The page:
OR WAIT 15 SECS
A history of the selection of the widely used significance level leaves much to be desired.
Statisticians and non-statisticians daily select the level of statistical significance to be used for decisions, experimental designs, data collection, sample sizes, and other formal analysis. They usually choose 5%. Why 5%? Note this definition in a well-known dictionary: "Significance level: The level of probability which it is agreed that the null hypothesis will be rejected. Conventionally set at 0.05" (1).
Lynn D. Torbeck
Thus, the Cambridge Dictionary of Statistics gives 5% as the definition of the significance level. Why 5%? Why not some other value? Is it acceptable to be wrong 5% of the time? If we choose another value, what value(s) should it be: 10%, 1%, or 0.1%?
Other writers have reflected on this as well. "Why is the 0.05 level of significance used as the decision point to reject the null hypothesis? Why not 0.06 level of significance? Actually, the 0.05 level of significance is used because of tradition. [Sir] R. A. Fisher (2), the founder of modern statistical methods, chose this value and other scientists have accepted the choice" (3).
In his landmark 1926 paper, "The Arrangement of Field Experiments," (4) Sir Ronald presented his logic for selecting confidence levels: "It will illustrate the meaning of tests of significance if we consider for how many years the [farm] produce (i.e., results) should have been recorded in order to make the evidence convincing. First, if the experimenter could say that in twenty years experience with uniform treatment the difference in favour of the acre treated with manure had never before touched 10 per cent, the evidence would have reached a point which may be called the verge of significance; ... This level, which we may call the 5 per cent. point, would be indicated, though very roughly, by the greatest chance deviation observed in twenty successive trials. ... If one in twenty does not seem high enough odds, we may, if we prefer it, draw the line at one in fifty (the 2 per cent. point), or one in a hundred (the 1 per cent. point)." Apparently, Sir Ronald was not fixated on 5%.
Fisher worked at the Rothamsted Experimental Station located in Harpenden, England, from 1919–1933 (2, 5). While there, he studied crop yields and animal husbandry using statistics and the theory of experimental designs that he developed. An incorrect decision affected only the distribution of manure on crop fields or the care and feeding of pigs and honey bees. Being wrong for 5% of the decisions wouldn't seem to be a major problem. Also, Fisher was not legalistic in his use of significance levels. Being pragmatic, he was much more concerned with the practical impact or practical significance of the results. It should be noted that Fisher developed many of the valuable statistical tables used for significance testing, and he chose levels of 0.05 and 0.01%. Thus, in effect, he forced the rest of the world to go along with his choices regardless of the application.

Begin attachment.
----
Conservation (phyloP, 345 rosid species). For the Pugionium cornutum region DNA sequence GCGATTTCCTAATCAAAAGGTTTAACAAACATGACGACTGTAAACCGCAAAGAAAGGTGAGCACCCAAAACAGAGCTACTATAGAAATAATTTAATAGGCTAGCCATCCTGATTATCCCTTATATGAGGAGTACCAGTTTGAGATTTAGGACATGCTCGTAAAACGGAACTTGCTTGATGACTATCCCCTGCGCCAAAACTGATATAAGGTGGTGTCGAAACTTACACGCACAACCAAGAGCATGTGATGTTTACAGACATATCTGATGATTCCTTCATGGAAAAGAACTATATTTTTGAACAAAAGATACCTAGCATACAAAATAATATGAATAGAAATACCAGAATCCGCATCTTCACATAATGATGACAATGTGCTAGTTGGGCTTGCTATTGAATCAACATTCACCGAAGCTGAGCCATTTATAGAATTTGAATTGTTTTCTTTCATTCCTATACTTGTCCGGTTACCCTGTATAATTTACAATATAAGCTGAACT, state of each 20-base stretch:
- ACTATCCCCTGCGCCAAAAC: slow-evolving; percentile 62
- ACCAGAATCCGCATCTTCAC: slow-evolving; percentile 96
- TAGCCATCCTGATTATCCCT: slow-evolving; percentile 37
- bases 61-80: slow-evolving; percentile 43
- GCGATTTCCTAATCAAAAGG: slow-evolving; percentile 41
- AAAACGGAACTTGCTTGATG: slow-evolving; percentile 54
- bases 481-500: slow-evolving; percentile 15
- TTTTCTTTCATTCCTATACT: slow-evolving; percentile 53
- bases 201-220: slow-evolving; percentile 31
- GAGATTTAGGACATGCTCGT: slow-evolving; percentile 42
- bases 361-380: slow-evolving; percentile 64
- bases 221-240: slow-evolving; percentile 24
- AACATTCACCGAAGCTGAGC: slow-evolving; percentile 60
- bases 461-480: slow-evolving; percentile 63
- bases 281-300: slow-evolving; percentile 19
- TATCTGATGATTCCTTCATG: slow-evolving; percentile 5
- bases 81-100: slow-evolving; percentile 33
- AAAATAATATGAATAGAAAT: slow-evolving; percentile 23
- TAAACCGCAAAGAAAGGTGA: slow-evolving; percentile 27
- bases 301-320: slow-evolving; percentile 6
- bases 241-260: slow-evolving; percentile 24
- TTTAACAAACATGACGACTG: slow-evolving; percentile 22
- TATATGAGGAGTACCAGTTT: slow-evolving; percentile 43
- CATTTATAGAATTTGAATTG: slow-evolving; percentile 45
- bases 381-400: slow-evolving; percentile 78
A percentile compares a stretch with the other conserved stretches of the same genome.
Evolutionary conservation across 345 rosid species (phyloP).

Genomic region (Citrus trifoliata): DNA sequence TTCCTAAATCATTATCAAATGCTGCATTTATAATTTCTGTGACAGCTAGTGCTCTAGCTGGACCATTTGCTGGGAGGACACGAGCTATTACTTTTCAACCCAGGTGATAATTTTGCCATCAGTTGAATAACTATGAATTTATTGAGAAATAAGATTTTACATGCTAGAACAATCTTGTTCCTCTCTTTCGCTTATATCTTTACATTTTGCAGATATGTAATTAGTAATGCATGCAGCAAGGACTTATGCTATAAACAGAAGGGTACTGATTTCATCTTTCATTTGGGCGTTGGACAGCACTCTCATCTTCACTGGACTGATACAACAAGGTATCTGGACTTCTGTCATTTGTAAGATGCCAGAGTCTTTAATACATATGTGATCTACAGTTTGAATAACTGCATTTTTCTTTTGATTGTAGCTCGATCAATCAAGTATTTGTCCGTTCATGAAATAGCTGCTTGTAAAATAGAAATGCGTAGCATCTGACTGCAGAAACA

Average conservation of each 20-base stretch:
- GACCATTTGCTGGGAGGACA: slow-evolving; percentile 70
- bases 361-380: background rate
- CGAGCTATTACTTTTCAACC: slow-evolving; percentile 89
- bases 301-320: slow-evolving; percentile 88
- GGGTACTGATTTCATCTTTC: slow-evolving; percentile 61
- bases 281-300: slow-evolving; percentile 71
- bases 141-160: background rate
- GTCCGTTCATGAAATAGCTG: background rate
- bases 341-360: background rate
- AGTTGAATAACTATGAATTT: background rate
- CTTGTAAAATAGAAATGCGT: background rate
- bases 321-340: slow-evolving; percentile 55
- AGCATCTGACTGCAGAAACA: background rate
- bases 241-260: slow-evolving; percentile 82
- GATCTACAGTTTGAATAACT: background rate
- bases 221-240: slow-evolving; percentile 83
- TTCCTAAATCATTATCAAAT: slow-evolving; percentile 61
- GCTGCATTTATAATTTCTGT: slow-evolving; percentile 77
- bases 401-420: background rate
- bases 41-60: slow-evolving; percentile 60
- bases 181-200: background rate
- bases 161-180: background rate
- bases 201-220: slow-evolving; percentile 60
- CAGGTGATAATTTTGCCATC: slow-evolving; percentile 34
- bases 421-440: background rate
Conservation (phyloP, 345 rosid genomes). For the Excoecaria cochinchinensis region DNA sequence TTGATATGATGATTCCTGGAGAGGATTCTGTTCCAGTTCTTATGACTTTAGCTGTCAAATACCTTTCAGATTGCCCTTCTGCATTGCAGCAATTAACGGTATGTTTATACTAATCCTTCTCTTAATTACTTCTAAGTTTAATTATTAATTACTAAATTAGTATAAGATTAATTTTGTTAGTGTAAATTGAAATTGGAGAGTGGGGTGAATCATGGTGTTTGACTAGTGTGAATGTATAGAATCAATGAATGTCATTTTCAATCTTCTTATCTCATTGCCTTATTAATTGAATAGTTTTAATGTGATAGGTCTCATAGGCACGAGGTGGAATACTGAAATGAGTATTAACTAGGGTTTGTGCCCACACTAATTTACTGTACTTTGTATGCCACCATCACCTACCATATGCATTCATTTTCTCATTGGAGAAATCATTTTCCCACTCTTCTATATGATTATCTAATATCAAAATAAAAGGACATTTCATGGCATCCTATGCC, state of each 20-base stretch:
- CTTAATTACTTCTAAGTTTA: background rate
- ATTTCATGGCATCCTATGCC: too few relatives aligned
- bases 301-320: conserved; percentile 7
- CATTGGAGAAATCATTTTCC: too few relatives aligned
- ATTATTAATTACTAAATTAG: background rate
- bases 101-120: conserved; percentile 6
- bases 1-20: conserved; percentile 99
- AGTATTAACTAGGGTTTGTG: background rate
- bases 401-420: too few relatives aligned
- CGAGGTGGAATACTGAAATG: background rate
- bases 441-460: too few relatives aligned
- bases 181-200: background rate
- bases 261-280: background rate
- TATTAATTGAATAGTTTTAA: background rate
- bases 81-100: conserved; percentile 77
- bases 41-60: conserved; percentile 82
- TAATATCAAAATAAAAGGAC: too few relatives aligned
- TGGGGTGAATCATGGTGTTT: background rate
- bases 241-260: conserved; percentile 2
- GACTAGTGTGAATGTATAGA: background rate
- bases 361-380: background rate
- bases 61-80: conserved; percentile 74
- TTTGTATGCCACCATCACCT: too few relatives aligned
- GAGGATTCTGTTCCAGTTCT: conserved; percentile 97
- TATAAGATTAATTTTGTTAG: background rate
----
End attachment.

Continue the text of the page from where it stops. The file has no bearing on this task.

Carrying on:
Other statisticians have pointed out that the selected level of 5% determines how often we will be wrong in our decisions. "In rejecting the null hypothesis, the sampler faces the possibility that he is wrong. Such is the risk always run by those who test hypotheses and rest decisions on the tests. ... As a matter of practical convenience, probability levels of 5% (0.05) and 1% (0.01) are commonly used in deciding whether to reject the null hypothesis. ... This use of 5% and 1% levels is simply a working convention. There is merit in the practice, followed by some investigators, of reporting in parentheses the probability ... (6)."
"The question arises: at what probability level does a deviation become statistically significant? There is no rational probability level at which possibility ceases and impossibility begins, but it is conventional to regard a probability of 0.05 as the critical level of significance" (7).
Thus, the hallowed 5% significance level was born from a crop experiment and a manure spreader. I am sure this gives reassurance to those benefitting from the next analysis.
1. B.S. Everitt, The Cambridge Dictionary of Statistics (Cambridge University Press, Cambridge, MA, 1998) p. 305.
2. J.F. Box, and R.A. Fisher, The Life of a Scientist (John Wiley & Sons, New York, NY, 1978).
3. J.F. Zolman, Biostatistics, Experimental Design and Statistical Inference (Oxford University Press, Oxford, 1993) p. 84.
4. R.A. Fisher, Jrnl of the Ministry of Agric., 33, 504 (1926).
5. J.L. Folks, Ideas of Statistics (John Wiley & Sons, New York, NY, 1981) p. 245.
6. G.W. Snedecor, and W. G. Cochran, Statistical Methods, 6th ed., (Iowa State Press, Ames, IA, 1971) p. 27
7. L.H.C. Tippett, The Methods of Statistics, 4th ed., (John Wiley & Sons, New York, NY, 1951) p. 89.